November 07, 2013
Heart & Blade Burgers
These were intensely, astoundingly, beefy. I got the idea from Jennifer McLagan's book "Odd Bits" where she exhorts the reader to make burgers entirely of heart, but for my inaugural attempt at cooking beef heart I decided to go with her further suggestion of cutting the heart 50/50 with non-organ muscle meat. She suggested brisket, but, based on the availability of the day, I went with bottom blade. For four patties, I used 250 grams trimmed heart, and 250 grams bottom blade, making each patty roughly a quarter pound.
I do not have a meat grinder, which is the only reason that it took me this long to make these. However, I cribbed from Alton Brown's instructions for making ground meat using a food processor, and that worked incredibly well:
Heart & Blade Burger Patties
Prepare the beef heart by trimming any muscle sheath, silverskin, tendons, or veins that may be clinging to the outside. Using a chef's knife, dice the meat into short, thick strips about 5 centimetres long. Next, trim and dice the blade meat into the same sized pieces.
Place the meat in a metal pan in the freezer for about 20 minutes, so that the meat begins to freeze and stiffens, but is still somewhat pliable.
Scrape the meat off of the pan into a food processor fitted with a metal blade, about 250 grams at a time - you don't want to overload the machine. Pulse the processor's blade repeatedly until the mixture begins to look like ground beef. Empty the processor, and repeat until all of the meat is chopped.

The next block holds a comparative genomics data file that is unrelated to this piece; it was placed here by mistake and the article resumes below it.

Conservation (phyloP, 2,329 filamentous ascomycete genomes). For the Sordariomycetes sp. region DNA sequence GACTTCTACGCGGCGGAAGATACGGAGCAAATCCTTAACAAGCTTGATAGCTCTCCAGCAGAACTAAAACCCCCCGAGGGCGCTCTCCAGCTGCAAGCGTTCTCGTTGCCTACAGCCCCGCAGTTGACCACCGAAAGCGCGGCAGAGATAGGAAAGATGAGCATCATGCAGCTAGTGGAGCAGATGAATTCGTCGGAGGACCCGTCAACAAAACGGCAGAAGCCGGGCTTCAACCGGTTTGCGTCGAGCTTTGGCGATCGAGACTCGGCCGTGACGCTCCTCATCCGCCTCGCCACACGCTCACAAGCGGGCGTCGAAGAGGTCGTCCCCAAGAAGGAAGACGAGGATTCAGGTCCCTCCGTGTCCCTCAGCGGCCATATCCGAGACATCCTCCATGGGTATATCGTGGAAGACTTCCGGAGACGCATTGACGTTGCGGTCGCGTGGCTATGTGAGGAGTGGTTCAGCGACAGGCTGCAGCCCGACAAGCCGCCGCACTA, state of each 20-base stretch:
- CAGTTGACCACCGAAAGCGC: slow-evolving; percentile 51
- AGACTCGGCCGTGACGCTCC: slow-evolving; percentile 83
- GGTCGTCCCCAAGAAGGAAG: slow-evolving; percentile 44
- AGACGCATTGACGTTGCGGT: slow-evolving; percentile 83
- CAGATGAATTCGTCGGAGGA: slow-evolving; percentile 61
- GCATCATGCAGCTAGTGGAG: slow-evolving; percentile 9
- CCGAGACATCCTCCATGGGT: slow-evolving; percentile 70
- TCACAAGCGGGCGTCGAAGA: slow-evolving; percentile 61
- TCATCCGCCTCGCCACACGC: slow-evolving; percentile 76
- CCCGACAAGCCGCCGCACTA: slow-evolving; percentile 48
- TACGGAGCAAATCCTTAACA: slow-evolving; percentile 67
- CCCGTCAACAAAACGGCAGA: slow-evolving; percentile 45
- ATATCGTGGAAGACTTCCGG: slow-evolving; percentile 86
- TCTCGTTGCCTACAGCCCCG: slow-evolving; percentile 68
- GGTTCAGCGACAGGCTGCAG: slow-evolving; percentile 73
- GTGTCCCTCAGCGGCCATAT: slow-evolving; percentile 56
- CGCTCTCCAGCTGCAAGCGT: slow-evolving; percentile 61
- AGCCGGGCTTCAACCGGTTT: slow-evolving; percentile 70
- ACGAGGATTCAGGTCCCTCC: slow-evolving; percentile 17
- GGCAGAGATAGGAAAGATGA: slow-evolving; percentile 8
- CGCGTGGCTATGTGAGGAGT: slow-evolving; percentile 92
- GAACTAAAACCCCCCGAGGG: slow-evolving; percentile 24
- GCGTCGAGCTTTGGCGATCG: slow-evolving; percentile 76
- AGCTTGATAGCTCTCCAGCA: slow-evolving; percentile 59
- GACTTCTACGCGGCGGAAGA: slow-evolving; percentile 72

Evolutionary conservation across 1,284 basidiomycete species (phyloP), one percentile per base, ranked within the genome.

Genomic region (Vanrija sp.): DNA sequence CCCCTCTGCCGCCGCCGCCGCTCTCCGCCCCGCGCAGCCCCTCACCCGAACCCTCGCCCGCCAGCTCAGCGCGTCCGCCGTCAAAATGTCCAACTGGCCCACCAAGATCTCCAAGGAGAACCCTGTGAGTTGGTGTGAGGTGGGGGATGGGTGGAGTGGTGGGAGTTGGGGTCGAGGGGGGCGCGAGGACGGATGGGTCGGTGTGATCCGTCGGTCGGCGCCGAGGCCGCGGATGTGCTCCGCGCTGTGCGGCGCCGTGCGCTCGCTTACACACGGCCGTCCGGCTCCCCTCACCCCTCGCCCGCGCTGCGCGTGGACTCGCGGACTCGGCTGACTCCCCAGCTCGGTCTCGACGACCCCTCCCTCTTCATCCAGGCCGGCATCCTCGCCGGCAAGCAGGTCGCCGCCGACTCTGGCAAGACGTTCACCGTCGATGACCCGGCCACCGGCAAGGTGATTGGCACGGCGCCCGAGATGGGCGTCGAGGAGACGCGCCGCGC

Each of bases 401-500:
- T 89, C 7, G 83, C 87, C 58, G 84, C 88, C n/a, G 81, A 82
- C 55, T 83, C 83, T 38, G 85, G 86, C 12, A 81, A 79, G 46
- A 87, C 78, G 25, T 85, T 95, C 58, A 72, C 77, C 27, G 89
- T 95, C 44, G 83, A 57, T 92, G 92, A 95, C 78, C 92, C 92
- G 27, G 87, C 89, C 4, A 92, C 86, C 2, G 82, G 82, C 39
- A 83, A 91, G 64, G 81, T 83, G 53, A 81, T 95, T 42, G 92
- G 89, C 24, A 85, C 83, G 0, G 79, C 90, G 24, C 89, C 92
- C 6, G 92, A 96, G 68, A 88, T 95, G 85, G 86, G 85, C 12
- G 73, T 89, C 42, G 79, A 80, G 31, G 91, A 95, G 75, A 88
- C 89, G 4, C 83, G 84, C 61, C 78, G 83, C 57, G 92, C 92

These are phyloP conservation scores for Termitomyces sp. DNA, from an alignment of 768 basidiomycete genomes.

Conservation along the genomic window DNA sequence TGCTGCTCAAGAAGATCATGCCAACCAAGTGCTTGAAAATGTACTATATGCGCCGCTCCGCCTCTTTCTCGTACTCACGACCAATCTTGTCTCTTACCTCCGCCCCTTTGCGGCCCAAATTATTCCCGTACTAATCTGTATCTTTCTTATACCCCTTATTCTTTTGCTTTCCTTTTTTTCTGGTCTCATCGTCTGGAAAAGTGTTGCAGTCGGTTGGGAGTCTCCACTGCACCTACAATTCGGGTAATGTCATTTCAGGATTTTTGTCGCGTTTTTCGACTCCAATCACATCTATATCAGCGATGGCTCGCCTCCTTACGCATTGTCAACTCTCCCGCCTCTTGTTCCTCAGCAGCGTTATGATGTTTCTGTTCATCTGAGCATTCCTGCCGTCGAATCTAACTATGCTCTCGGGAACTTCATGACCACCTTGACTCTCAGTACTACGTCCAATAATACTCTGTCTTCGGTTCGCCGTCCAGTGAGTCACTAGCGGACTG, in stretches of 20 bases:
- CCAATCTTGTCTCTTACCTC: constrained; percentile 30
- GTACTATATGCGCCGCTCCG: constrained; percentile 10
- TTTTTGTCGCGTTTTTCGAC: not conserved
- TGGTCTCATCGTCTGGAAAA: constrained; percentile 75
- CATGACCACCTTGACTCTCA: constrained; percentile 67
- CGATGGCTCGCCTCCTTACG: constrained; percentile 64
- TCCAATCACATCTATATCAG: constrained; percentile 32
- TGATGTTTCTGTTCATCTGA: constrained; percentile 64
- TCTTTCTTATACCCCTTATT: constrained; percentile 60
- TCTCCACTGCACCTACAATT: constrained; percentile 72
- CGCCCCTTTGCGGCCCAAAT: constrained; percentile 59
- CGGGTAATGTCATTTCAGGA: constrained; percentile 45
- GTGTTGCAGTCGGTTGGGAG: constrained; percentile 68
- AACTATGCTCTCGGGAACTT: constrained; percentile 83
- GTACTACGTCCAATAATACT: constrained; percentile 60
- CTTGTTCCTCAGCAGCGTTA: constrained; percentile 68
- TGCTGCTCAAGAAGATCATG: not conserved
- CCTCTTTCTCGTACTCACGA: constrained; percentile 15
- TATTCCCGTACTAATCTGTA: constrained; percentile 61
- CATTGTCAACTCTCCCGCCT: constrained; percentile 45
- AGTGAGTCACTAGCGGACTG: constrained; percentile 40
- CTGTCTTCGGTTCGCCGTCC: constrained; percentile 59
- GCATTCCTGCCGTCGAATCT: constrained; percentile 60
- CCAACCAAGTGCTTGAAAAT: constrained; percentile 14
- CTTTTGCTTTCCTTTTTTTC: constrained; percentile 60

At that point, I put all of the meat together in the processor, added a tiny dribble of olive oil, and gave it another few pulses, simply to integrate it into a single mass and make sure there was enough fat to keep the meat from drying out.
Remove the metal blade and season to taste. We wanted to go with simple, almost stark burgers, so that we could really taste the meat. We used only a good pinch of kosher salt, but you could season these any way that you like to season your burgers.
Next I turned all of the meat out onto the counter, and shaped the mass of fluffy meat into four patties, which we fried over medium-high heat in a little butter (you could also use olive oil, of course). I worried that the patties might not hold together nicely, but they did. I was struck by how dark a red they were - lots of iron, for sure. These patties are quite lean, because heart meat is inherently lean. I patted them out quite thinly, because I wanted good bun coverage, but a thicker patty would work fine, too. If you're making them very thick, you might want to poke a hole through the centre to speed up and even out the cooking process, but that's up to you.
Now, I won't lie to you: there is a faint trace of gaminess, of "organ meat flavour" that one gets from the heart, but it is quite mild compared to, say, liver or kidney, and the overall effect is so overwhelmingly meaty tasting that the general impression that you get when biting into your burger is simply that of beef (and rightly so). I suspect that the all-heart burgers would be a little gamier, which would certainly be fine with me, but these were a wonderful introduction into cooking beef heart. Piled up onto a bun with all of the fixings (not pictured, sadly, because we fell on the finished burgers ravenously, and I forgot to take pictures), it made a delicious dinner.
So, what's next? All-heart burgers? Heart Loaf? "Heart"y Meatballs? There seem to be an awful lot of options, and I'm looking forward to further experimentation.